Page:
Participants will learn: 

  • new ways to establish setting, convey critical information, and add dimension to their story by setting up each scene like a filmmaker 
  • how to adapt skills they already possess to create scenes with more depth, meaning and impact
  • adapt point of view to enhance character, suspense, and more.

Breakfast Meeting April 20, 2019

Maureen Jennings, now a Canadian citizen, was born in the UK and emigrated to Canada as a teenager. After a long career as a psychotherapist, she is now writing full time and has published one novella, thirteen novels of crime fiction and one book of non-fiction relating to creativity, as well as four professionally produced plays.

She was awarded a Certificate of Commendation from Heritage Toronto in 1998; the Grant Allen award for on-going contribution to the genre in 2011, and has received a total of Eight nominations from Crime Writers of Canada, for best novel and short story of the year. Her books have been translated into other languages, including Polish; Korean; French; German, Italian and Czech and are also published in the UK by Titan Books.

Her first series was set in Victorian Toronto and has been adapted for television first as three movies of the week, and now The Murdoch Mysteries tv series, now in production for its 11th season for CBC television. Since 2011, she has written, and co-written, 7 scripts for the series including the adaption of “Shipwreck”, the novella which deals with the origins of Murdoch’s interest in detection.

Maureen has written two novels in a contemporary series about the forensic profiler, Christine Morris. These books are set in both the Outer Hebrides, Scotland, and Orillia Ontario, and have been purchased by Shaftesbury Films.

In 2016, the 4th book in a series of novels, Dead Ground In Between, set in England during WW2 and Featuring DCI Tom Tyler, was published. The first book, Season of Darkness, was released August 2011. The second book, Beware This Boy, was published November 2012. The third No Known Grave, was nominated for the Arthur Ellis award for Best Crime novels.

The second book in the Tyler series, Beware this Boy, served as the inspiration for the concept that she developed with a partner for the television series,Bomb Girls. Broadcast on Global TV in Canada, Bomb Girls was nominated for the Canadian Screen awards for Best Drama in its first two seasons as well as Best Movie of the week for its third and final season, and won in that category. Bomb Girls also won the Gracie Award in the US for its first season. All of the Tyler series is now under option for television with Pelee Entertainment.

In November 2017, the 8th novel in the Murdoch series, Let Darkness Bury the Dead, which is set during the Canadian WW 1 home front 1917, 22 years after we last saw Murdoch in novel form, was published by McClelland & Stewart to great critical acclaim.

Maureen is currently working on a new series set in 1936 Toronto where we meet PI Charlotte Frayne, who is presented with her first case entitled “The Paradise Café, book one, Heat Wave”.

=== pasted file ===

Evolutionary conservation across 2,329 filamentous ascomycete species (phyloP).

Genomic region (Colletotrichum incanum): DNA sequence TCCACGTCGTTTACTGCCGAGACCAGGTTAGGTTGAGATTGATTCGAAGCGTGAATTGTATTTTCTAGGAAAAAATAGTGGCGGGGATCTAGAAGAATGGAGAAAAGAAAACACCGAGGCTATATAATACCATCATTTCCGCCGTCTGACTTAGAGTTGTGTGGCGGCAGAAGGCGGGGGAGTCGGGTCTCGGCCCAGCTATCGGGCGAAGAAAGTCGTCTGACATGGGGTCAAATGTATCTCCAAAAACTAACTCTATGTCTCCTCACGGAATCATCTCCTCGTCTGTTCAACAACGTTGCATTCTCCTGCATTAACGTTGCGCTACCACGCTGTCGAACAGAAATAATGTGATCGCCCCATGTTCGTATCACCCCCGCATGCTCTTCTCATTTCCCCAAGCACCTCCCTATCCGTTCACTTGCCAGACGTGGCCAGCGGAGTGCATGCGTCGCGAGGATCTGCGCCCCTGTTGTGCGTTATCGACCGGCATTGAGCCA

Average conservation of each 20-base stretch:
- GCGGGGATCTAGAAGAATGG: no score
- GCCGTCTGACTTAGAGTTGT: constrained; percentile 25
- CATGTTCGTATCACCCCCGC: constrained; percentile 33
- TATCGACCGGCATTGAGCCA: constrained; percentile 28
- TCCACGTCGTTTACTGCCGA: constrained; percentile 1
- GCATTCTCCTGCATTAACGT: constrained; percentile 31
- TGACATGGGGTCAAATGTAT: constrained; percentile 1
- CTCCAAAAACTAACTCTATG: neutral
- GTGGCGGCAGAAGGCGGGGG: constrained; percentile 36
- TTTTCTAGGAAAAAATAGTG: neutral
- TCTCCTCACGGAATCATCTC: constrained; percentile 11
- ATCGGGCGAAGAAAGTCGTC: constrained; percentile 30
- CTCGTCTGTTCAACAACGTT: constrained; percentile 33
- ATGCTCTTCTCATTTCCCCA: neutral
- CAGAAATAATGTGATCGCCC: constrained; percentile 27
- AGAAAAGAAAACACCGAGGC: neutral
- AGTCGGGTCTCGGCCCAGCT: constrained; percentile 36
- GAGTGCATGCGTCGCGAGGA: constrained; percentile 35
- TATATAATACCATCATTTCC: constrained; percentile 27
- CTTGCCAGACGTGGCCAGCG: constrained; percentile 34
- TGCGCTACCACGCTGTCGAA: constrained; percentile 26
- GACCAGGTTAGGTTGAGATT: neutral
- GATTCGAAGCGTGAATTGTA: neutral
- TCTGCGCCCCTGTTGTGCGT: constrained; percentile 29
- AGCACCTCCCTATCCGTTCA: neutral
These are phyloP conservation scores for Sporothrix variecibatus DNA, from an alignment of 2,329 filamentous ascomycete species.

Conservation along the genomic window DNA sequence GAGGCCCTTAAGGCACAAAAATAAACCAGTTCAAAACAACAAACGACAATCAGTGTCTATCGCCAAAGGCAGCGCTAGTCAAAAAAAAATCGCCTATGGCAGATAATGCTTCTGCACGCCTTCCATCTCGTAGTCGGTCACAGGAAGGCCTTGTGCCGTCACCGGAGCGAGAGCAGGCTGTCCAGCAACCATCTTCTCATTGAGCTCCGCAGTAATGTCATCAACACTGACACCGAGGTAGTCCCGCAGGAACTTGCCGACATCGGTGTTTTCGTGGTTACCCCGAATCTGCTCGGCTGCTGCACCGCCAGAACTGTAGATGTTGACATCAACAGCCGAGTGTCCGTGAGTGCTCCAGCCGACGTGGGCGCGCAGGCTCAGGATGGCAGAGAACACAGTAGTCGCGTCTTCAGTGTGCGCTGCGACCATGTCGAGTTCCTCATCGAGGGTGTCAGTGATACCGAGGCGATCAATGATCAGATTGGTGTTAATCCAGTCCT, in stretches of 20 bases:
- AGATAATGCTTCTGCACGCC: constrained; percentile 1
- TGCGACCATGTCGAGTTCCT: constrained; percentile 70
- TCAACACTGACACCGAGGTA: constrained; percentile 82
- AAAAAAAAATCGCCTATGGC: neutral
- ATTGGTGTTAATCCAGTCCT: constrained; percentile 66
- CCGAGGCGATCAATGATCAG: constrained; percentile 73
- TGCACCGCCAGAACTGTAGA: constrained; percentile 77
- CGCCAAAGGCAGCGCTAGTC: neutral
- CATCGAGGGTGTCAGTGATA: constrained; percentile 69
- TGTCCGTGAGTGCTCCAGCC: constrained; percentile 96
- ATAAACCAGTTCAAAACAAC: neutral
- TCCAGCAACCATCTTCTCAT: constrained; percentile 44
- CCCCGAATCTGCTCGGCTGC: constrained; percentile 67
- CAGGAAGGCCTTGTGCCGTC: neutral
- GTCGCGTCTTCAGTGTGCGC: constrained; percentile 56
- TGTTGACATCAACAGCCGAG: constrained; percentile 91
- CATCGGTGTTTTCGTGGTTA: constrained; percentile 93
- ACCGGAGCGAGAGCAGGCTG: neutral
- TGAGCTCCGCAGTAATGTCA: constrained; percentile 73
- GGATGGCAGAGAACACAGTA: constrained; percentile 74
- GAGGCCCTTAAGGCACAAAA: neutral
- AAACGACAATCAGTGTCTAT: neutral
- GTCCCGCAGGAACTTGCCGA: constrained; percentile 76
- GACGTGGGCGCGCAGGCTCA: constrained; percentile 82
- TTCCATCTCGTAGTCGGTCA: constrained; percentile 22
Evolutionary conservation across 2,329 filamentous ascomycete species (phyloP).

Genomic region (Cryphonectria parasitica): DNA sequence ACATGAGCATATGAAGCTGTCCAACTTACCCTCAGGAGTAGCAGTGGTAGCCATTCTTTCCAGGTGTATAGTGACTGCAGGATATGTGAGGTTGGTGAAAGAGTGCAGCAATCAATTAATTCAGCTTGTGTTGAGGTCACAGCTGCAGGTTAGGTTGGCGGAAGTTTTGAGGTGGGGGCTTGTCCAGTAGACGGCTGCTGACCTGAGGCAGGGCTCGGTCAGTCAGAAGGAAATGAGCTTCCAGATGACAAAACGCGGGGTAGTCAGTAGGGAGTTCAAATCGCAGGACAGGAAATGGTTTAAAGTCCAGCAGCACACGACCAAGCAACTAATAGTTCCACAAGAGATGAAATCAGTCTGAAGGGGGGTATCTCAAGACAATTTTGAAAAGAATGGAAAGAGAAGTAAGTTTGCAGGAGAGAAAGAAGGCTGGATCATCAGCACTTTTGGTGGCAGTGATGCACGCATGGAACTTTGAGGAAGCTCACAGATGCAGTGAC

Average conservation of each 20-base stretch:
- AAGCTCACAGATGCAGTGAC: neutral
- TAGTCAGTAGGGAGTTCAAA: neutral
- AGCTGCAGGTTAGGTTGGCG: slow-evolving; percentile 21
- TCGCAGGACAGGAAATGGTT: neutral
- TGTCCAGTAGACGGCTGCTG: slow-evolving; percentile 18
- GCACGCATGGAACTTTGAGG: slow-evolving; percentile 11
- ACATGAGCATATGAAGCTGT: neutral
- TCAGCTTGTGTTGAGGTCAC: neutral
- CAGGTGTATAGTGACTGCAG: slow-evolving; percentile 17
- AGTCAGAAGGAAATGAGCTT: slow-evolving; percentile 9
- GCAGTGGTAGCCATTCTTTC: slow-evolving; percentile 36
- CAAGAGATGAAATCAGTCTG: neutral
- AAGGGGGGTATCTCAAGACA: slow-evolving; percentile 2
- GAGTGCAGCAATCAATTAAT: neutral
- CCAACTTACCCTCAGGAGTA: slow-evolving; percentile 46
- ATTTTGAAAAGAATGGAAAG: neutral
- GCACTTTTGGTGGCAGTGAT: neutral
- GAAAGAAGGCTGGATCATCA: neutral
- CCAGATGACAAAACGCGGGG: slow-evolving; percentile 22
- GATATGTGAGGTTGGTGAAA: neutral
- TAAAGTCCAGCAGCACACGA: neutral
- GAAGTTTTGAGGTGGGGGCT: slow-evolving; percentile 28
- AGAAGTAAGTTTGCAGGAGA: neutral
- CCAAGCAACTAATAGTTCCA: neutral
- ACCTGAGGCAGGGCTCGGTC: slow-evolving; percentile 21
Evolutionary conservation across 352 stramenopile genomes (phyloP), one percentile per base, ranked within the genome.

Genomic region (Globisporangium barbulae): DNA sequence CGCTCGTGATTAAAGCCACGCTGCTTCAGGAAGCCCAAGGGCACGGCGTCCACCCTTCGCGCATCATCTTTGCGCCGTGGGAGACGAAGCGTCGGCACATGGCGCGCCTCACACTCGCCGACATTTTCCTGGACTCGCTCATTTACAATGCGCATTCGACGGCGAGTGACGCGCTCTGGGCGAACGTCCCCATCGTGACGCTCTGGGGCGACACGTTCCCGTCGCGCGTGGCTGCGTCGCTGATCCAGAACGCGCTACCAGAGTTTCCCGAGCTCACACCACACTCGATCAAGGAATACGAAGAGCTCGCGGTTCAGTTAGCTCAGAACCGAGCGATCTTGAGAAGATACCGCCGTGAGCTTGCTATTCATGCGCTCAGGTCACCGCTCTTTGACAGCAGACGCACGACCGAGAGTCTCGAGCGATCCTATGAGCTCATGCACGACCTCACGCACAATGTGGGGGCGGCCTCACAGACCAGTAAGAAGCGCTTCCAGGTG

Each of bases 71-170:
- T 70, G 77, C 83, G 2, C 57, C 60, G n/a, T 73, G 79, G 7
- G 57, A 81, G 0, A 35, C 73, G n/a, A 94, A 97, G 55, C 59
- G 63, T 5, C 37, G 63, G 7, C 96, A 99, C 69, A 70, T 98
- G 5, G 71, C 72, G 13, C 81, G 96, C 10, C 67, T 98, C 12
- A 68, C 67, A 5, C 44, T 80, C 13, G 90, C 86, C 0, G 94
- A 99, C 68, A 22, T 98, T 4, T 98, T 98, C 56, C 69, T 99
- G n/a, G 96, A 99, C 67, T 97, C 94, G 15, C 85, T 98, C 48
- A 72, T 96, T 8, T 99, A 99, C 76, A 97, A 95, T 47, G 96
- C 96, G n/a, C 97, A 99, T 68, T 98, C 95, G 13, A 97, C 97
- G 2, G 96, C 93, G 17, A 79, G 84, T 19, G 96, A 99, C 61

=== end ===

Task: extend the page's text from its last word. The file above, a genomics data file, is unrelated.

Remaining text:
Maureen lives in Toronto with her husband, photographer Iden Ford, and her Dog, Murdoch.

Breakfast Meeting May 18, 2019

Leonard Rosmarin is Professor Emeritus of French literature and former Chair of the Department of Modern Languages at Brock University in the Niagara Region of Ontario, Canada. He received his Doctorate from Yale University where he began his teaching career in 1964, then was appointed Assistant Professor at WesleyanUniversity, also in Connecticut.

He returned to Canada in 1969 to take up a position as Associate, then Full Professor at Brock, which, at that time, was only five years old. Leonard felt it would be an exciting challenge to create programs and traditions at a place that was just beginning its existence.

Before reincarnating himself as a novelist, Leonard has been an internationally recognized scholar and published nine books that have taken him all over the map of literary scholarship, from the 17th century to the 21st.

He has been decorated twice by the Government of France for distinguished service in the cause of French letters. From 1992 till 2002 he was Visiting Professor at the School for Doctoral studies at theUniversity of Perpignan in Perpignan, France.

A self-confessed opera addict, he has written a study on the relationship between literature and lyric drama titled When Literature Becomes Opera. He is especially proud of the essays he has devoted to the works of some of the great Franco-Jewish writers of the 20th century: the novelist Albert Cohen, the philosopher Emmanuel Lévinas, the dramatist Liliane Atlan and the Nobel Prize winner, Elie Wiesel.

His English adaptation of Mme Atlan’s finest play, Les Mers Rouges, was mounted by the very popular Toronto Fringe Festival in 2005 and will eventually be made into a film for television.His essay on the novels of Elie Wiesel has been enthusiastically endorsed by the great man himself. Leonard is fully fluent in both French and English, and navigates effortlessly between the two languages and cultures.